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2D Old school fill algorithm (looking for optimization tricks)

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Posted (edited)

I'm reviving some of my graphics programming abilities by playing around with some old HW of mine and trying to do graphics programming without any external libraries. I'm getting stuck implementing a fast enough fill routine to to draw overlaps of objects. I'm letting the method figure out which is on which side, so the corner coordinates aren't sorted and might move outside of the image and needs to be clipped. The result is therefore:

void fill(int x0, int y0, int x1, int y1, int color) {
  if (x1 < x0) std::swap(x0, x1);
  if (y1 < y0) std::swap(y0, y1);
  if (x1 < 0 || y1 < 0 || x1 >= 1024 || y1 >= 768) return;

  x0 = x1 < 0 ? 0 : x0;
  x1 = x1 >= 1024 ? 1023 : x1;
  y0 = y0 < 0 ? 0 : y0;
  y1 = y1 >= 768 ? 765 : y1;

  // Rest of code... 
}

The problem is that the inputs are pretty randomly ordered etc. so the branches aren't well predicted. I assume that there must be some neat tricks for optimizing this chunk of code. I've tried various tricks that compile to SAR for the clamping, but if I convert the code line by line to bit fiddlings the code gets significantly longer and actually executes worse. I assume this is a pretty well known method to implement efficiently and there must be some old tricks for speeding it up significantly?

Edited by dst

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Posted (edited)

I have profiled it extensively and it's spending most of its time right here. The rest is just a set of tight loops in increasing memory order, so the CPU runs it quite well. This is why I'm asking. I've also played around with the same code on a few years old HW and it shows the same issues (I wanted to see what VTune has to say).

Edited by dst

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Posted (edited)

Yeah, it was an abbreviation of my actual code, so should have checked that I wrote it down correctly. I've managed to cut down the runtime of an inner loop by 20% with lots of bit fiddling. My current problem is port congestion in this function, which is caused by emitting tons of bit fiddling instructions. Some other obvious issues remain like the sequence of code. For example, if I want to do:

if (x1 < x0) std::swap(x0, x1);
int b = x0 < 0;

Technically, I could get rid of the delay from the swap by doing the equivalent:

int b = (x0 < 0) | (x1 < 0);
if (x1 < x0) std::swap(x0, x1);

However, this adds unnecessary instructions. It would be cool to somehow compute the boolean with the lesser amount of instructions above, but without the penalty of the extra instructions in the version below.

Edited by dst

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There are some tricks for handle for outside point without branches

// x1 is in (0..1023) y1 is in (0..767)
b=x1|y1|(~(x1-1023))|(~(y1-767));
if (b<0) return;
         

There are similar trick for clamp, but if you test every pixel for fill, there are better algos

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2 minutes ago, pabloreda said:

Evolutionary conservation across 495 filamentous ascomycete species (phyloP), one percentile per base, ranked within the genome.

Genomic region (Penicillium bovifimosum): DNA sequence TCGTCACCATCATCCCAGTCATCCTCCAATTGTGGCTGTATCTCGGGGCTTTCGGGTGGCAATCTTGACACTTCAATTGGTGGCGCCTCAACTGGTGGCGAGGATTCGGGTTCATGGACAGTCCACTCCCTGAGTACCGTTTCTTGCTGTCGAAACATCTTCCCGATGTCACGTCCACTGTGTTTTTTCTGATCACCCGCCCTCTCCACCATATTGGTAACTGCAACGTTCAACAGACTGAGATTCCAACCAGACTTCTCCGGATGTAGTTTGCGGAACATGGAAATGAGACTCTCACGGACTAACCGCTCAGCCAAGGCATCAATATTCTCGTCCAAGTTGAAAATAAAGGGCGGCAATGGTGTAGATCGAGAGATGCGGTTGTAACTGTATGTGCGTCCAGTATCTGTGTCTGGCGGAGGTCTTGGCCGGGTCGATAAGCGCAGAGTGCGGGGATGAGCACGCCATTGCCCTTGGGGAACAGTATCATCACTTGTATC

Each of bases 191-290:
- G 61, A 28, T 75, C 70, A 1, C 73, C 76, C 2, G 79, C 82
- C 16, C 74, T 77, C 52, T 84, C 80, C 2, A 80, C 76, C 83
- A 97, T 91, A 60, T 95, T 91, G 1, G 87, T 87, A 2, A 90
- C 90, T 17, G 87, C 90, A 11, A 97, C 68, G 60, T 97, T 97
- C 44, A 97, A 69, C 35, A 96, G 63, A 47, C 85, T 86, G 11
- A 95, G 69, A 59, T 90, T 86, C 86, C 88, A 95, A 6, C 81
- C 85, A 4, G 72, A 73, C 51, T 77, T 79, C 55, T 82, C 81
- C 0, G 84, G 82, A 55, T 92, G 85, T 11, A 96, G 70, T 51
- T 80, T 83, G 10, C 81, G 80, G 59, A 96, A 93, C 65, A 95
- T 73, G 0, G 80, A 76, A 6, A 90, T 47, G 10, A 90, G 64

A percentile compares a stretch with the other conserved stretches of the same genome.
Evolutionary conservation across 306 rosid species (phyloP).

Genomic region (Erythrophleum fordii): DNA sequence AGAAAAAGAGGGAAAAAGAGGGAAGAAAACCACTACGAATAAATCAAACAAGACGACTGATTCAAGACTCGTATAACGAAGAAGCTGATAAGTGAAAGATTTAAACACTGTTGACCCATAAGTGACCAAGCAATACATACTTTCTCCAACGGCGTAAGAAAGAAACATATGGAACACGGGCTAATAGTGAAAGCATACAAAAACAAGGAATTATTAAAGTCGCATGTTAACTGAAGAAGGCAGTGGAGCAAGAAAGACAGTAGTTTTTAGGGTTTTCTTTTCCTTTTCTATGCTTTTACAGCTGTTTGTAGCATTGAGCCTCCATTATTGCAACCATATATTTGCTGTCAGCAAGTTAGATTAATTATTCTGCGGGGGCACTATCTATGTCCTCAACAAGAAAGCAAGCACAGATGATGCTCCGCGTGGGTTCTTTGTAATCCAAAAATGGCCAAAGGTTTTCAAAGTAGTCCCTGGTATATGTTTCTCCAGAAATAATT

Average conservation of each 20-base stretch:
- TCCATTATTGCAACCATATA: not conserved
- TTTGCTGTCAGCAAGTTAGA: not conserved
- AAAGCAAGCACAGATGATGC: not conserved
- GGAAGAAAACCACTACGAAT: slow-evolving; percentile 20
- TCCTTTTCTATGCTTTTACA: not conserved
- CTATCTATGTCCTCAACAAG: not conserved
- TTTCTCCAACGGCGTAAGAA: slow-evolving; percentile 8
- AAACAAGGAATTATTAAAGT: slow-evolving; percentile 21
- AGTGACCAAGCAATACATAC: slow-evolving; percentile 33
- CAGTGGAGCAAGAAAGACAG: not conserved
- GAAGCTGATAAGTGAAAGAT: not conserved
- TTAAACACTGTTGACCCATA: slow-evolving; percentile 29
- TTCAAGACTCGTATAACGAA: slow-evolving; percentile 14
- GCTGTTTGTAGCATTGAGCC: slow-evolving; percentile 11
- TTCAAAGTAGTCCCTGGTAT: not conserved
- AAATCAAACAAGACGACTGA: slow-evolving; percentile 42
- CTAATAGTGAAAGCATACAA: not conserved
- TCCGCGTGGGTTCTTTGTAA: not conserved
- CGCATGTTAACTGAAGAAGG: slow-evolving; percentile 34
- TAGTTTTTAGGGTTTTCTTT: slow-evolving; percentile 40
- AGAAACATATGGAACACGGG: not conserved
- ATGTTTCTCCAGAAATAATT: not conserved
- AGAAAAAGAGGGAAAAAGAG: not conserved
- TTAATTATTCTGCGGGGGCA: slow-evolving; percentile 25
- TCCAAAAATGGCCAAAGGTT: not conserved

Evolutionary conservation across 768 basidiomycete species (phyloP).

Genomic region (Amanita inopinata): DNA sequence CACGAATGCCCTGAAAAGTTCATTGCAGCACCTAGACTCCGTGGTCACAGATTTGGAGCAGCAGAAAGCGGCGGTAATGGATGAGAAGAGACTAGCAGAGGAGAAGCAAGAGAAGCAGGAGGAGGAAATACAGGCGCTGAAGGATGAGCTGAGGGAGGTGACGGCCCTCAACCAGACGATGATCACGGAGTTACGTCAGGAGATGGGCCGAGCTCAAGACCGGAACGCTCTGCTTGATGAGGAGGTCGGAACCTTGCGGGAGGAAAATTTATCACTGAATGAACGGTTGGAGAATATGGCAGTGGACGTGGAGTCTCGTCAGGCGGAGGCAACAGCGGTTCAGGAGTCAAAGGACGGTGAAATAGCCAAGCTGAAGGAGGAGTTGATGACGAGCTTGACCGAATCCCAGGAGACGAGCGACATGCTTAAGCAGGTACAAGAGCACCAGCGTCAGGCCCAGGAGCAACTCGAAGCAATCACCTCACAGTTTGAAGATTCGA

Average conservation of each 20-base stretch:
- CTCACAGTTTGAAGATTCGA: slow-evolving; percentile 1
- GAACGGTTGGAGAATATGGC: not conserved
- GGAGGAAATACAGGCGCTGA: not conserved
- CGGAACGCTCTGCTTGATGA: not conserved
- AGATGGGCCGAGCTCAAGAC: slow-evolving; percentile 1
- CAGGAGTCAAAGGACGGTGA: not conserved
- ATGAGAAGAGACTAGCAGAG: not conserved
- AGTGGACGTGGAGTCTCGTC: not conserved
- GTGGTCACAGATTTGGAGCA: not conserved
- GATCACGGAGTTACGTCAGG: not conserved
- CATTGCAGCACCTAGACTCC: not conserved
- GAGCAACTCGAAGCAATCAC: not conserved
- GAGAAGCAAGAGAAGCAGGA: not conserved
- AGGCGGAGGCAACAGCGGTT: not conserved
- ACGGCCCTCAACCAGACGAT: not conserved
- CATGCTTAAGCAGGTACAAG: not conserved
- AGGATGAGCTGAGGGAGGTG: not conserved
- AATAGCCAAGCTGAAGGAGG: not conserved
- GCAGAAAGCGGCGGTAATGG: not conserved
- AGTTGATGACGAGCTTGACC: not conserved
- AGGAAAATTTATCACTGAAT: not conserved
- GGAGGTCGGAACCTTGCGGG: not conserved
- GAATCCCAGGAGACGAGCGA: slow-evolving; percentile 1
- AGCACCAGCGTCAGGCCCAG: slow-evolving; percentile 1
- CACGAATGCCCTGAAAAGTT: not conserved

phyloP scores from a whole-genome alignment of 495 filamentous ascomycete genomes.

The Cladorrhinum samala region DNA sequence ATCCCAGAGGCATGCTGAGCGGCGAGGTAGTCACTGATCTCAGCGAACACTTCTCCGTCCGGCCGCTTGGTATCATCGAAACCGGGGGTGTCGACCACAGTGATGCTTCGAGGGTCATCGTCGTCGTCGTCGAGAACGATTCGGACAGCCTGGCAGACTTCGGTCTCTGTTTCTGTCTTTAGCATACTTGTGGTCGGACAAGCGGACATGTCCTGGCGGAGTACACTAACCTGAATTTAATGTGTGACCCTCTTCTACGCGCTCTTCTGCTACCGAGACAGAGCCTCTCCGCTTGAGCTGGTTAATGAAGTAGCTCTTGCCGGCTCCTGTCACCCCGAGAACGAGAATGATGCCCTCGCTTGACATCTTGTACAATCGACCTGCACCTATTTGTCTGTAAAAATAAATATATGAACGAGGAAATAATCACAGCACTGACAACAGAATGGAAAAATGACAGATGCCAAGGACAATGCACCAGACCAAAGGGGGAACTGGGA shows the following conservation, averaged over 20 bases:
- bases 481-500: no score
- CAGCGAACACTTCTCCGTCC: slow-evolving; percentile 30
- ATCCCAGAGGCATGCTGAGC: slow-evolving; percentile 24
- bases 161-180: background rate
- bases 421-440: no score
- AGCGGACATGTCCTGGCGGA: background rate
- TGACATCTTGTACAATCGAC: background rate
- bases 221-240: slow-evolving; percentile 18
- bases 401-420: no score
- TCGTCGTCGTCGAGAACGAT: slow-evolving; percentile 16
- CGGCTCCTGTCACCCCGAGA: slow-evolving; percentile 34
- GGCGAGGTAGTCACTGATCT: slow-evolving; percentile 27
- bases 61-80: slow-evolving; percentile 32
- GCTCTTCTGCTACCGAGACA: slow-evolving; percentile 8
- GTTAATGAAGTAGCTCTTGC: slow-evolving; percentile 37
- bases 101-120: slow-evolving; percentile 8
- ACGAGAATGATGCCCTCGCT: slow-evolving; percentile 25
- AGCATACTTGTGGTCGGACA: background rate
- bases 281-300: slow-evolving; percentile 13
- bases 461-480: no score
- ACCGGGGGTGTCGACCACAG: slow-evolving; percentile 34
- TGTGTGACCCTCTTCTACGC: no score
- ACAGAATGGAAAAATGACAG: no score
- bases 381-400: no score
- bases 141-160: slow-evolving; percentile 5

There are some tricks for handle for outside point without branches


// x1 is in (0..1023) y1 is in (0..767)
b=x1|y1|(~(x1-1023))|(~(y1-767));
if (b<0) return;
         

There are similar trick for clamp, but if you test every pixel for fill, there are better algos

The problem I still need to do the swap before calculating indices into the fill buffer, since I need to multiply the right y indices with the width of the buffer. The swap seems to stall the CPU. If I switch it to a branchless version, then it blocks speculation. If I put a branch there, then speculation is better, but I get mispredictions...

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Why are you microoptimizing a fragment of code run only once per fill? That is to say: a constant cost? Does the rest of your fill algorithm, the "rest of code..." you've abbreviated, consume only some tens of clock cycles total?

Also: all that bit-twiddling may well be what's preventing the compiler from guessing what you're trying to do. The compiler is smarter and faster than you, when you give it all the information it requires. Just replace all that nonsense with this and move on:

void fill(int x0, int y0, int x1, int y1, int color) {
  if (x1 < x0) std::swap(x0, x1);
  if (y1 < y0) std::swap(y0, y1);
  if (x1 < 0 || y1 < 0 || x1 >= 1024 || y1 >= 768) return;

  x0 = std::max(x0, 0);
  x1 = std::min(x1, 1023);
  y0 = std::max(y0, 0);
  y1 = std::min(y1, 767);

  // Rest of code...
}

 

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Three possibilities, in order of likelihood:

  1. This is not really your bottleneck.
  2. You are calling this function way too often.
  3. Your compiler is doing something really crazy, like failing to inline std::swap.

For option 3, look at the generated assembly.  For option 2, add a counter each time this function is called and see how often it is called per second.  For option 1, look at the rest of your program and fix that.

I could probably shave quite a bit of time off this function by optimizing at the assembly level, but it would almost certainly be a complete waste of time to do so.

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You already know x1/y1 to be within bounds (the third if statement..) so no need to check for that again further down.. That's two lines less.

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